Imagine the trauma held within the Jews whose great-grandparents have been persecuted, whose great great grandparents before them were hounded from one town to the next in an endless search for a place to call home. How about those caught in the cross-fire of civil war or invasion, Chinese whose grandparents lived through the Cultural Revolution, young immigrants of war-torn nations whose parents survived massacres, and whose legacy meant growing up with alcoholic or abusive parents. All carry with them more than just memories. 

In studies led by Rachel Yehuda at New York’s Mount Sinai hospital stems from a genetic study of 32 Jewish men and women who had either been in a Nazi concentration camp, witnessed or experienced torture or who had had to hide during the second world war.

They found epigenetic tags on the very same part of a gene in both the Holocaust survivors and their offspring, but not found in any of the control group and their children. Yehuda believes that that generational trauma is inherited rather than occurring from our being exposed to our parents’ stories of their ordeals. Yehuda showed that descendants of trauma survivors carry the physical and emotional symptoms of traumas they do not directly experience.

Her research on cortisol (the stress hormone that helps our body return to normal after we experience a trauma) and its effects on brain function has revolutionized the understanding and treatment of PTSD worldwide. People with PTSD relive feelings and sensations associated with a trauma despite the fact that the trauma occurred in the past. Symptoms include depression, anxiety, numbness, insomnia, nightmares, frightening thoughts, and being easily startled or feeling on edge.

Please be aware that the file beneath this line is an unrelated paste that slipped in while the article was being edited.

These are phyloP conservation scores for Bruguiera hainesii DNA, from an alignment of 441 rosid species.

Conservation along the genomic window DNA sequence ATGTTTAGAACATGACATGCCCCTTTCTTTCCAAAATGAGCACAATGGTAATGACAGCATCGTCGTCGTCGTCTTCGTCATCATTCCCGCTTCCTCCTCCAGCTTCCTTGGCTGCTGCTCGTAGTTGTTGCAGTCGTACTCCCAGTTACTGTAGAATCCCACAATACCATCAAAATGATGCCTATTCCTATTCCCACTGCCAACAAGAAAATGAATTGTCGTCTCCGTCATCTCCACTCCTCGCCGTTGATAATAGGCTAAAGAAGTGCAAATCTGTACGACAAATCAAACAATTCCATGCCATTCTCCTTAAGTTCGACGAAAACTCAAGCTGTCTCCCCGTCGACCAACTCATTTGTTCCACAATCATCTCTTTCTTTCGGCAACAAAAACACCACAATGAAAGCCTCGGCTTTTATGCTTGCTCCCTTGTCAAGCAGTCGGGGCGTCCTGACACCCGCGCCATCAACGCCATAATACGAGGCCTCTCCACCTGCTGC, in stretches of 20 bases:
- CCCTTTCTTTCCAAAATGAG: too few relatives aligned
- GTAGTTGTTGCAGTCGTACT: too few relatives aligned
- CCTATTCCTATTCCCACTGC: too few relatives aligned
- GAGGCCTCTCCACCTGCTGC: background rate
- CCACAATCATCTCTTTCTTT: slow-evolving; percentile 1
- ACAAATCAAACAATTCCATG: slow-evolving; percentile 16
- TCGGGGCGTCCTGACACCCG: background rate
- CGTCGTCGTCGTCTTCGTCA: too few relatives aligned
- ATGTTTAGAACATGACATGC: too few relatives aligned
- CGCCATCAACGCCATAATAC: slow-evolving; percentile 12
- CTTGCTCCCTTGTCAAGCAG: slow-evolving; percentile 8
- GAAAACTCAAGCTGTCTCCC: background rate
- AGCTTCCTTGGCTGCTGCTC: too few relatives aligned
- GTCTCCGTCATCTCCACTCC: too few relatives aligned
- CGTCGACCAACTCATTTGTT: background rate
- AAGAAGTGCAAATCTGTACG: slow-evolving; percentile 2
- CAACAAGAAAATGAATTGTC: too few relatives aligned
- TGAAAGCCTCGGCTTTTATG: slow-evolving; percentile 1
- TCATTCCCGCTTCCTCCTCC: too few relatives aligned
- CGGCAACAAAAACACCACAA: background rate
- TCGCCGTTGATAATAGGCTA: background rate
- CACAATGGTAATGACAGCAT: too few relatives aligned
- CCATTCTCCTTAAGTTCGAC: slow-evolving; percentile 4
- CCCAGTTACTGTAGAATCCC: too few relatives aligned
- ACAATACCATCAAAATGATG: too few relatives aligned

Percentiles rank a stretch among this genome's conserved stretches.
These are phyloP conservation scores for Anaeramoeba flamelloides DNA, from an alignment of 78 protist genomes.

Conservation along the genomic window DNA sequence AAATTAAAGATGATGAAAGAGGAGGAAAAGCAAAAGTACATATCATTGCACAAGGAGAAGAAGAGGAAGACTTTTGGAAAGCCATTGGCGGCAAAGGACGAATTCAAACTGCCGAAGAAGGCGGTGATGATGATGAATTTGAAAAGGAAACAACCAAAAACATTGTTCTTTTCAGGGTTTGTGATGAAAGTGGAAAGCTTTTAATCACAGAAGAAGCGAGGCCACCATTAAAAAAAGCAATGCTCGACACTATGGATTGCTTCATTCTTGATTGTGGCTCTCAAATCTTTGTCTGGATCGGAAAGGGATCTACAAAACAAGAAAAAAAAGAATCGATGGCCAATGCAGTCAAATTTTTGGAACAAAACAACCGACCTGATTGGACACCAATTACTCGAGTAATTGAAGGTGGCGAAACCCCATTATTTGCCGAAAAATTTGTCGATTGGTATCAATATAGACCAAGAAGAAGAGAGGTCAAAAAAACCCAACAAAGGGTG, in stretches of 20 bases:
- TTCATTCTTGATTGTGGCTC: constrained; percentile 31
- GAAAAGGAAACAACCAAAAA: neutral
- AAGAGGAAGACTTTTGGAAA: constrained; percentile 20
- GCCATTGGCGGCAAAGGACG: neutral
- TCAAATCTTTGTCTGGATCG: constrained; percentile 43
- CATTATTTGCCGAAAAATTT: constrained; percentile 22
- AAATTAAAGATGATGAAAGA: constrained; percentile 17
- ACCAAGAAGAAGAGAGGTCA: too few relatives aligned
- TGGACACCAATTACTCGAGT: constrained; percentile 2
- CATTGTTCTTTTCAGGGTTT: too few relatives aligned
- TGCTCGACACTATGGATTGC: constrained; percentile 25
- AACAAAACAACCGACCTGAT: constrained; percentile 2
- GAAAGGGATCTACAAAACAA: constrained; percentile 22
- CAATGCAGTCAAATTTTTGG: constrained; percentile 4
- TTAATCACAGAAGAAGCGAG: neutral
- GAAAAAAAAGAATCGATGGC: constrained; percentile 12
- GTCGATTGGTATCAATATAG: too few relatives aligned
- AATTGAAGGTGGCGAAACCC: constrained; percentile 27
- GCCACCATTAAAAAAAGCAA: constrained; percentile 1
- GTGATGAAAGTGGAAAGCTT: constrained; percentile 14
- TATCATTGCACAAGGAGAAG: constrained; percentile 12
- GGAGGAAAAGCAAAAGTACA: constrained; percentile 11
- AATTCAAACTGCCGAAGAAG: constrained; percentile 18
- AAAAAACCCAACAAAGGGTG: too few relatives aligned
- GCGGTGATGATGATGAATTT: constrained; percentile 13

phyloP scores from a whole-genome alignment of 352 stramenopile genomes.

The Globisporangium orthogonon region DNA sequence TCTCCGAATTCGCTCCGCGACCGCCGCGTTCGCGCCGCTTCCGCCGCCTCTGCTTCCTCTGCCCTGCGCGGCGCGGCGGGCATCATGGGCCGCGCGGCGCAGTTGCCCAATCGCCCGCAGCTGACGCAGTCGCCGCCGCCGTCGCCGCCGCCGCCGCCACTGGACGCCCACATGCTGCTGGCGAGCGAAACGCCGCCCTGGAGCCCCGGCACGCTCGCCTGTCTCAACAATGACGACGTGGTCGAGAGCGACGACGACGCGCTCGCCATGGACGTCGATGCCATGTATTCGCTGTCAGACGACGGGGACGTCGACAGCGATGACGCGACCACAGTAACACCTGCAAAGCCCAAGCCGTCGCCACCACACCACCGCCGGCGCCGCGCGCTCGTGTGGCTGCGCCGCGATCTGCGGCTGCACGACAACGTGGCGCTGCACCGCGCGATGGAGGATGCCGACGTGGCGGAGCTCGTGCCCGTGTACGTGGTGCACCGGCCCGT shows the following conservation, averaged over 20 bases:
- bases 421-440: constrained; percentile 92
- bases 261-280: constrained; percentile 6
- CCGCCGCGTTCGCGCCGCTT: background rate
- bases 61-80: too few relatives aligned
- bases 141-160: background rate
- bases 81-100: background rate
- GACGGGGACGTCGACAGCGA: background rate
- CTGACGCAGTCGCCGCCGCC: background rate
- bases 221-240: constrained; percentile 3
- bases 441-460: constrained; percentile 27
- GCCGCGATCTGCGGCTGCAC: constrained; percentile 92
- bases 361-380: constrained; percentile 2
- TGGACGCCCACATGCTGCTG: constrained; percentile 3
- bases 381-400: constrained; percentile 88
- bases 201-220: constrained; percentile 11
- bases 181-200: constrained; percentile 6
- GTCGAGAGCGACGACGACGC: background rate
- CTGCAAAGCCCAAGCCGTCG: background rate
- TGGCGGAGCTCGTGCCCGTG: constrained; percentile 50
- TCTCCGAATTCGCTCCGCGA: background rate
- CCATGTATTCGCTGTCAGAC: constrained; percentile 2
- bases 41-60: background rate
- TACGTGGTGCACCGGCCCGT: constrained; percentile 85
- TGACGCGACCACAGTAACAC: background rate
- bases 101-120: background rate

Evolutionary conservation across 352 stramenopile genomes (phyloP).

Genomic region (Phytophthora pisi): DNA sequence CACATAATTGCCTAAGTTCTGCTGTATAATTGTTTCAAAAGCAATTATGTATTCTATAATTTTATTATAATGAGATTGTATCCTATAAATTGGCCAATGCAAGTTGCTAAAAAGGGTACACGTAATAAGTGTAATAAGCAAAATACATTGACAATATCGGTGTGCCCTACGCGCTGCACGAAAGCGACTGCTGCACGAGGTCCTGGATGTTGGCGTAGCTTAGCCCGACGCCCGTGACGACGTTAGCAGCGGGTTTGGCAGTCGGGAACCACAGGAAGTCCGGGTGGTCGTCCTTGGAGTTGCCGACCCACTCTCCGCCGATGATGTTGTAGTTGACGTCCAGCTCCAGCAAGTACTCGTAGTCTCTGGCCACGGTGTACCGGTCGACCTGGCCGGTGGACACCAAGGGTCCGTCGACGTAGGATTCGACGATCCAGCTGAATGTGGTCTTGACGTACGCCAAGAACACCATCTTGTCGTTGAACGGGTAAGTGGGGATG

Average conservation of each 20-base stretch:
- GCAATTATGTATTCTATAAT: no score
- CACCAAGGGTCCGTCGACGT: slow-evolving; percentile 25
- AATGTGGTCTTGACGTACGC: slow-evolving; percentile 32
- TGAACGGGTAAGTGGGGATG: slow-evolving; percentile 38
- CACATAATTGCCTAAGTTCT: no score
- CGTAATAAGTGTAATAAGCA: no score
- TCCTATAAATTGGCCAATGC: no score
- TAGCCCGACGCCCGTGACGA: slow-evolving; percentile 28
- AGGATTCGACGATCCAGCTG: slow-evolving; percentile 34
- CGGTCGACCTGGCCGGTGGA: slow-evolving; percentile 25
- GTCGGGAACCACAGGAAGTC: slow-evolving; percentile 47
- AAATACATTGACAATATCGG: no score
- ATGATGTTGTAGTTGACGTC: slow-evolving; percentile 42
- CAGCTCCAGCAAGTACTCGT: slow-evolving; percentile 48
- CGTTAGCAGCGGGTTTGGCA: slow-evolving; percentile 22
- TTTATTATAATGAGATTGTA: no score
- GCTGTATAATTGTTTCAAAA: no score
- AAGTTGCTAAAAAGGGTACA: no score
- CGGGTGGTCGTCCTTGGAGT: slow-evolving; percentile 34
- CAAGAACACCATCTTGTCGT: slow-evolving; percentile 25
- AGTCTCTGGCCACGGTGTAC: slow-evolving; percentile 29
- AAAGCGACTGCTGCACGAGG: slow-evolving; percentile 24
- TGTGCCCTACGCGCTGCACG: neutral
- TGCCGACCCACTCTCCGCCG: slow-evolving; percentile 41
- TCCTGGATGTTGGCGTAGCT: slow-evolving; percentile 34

Yehuda and her team found that children of Holocaust survivors who had PTSD were born with low cortisol levels similar to their parents, predisposing them to relive the PTSD symptoms of the previous generation.

Not only did she find that the survivors in her study produced less cortisol, a characteristic they can pass on to their children, she also noted that several stress-related psychiatric disorders, including PTSD, chronic pain syndrome, and chronic fatigue syndrome, are associated with low blood levels of cortisol.

Interestingly, 50-70% of PTSD patients also meet the diagnostic criteria for major depression or another mood or anxiety disorder. If one of our parents had PTSD, you are three times more likely to experience symptoms of PTSD and as a result, more likely to suffer from depression or anxiety.

The Silver Lining
But there is hope. Other research suggests we can also change our own epigenetic expression throughout our lives simply be altering our diets, level of physical activity, time spent in nature, positive activism, etc. We have an opportunity to take charge of our own genetic evolution by making different choices.

We have the power to change our DNA, and the DNA of our children. Now, the science of Epigenetics even proves it.

According to Rachel Yehuda, the purpose of an epigenetic change is an adaptation for future generations to cope with high stress, traumatic experiences. “Who would you rather be in a war zone with?” she asks. “Somebody that’s had previous adversity [and] knows how to defend themselves? Or somebody that has never had to fight for anything?” These biologic changes from stress and trauma are useful. Yehuda says “We can develop a better way of explaining to ourselves what our true capabilities and potentials are.”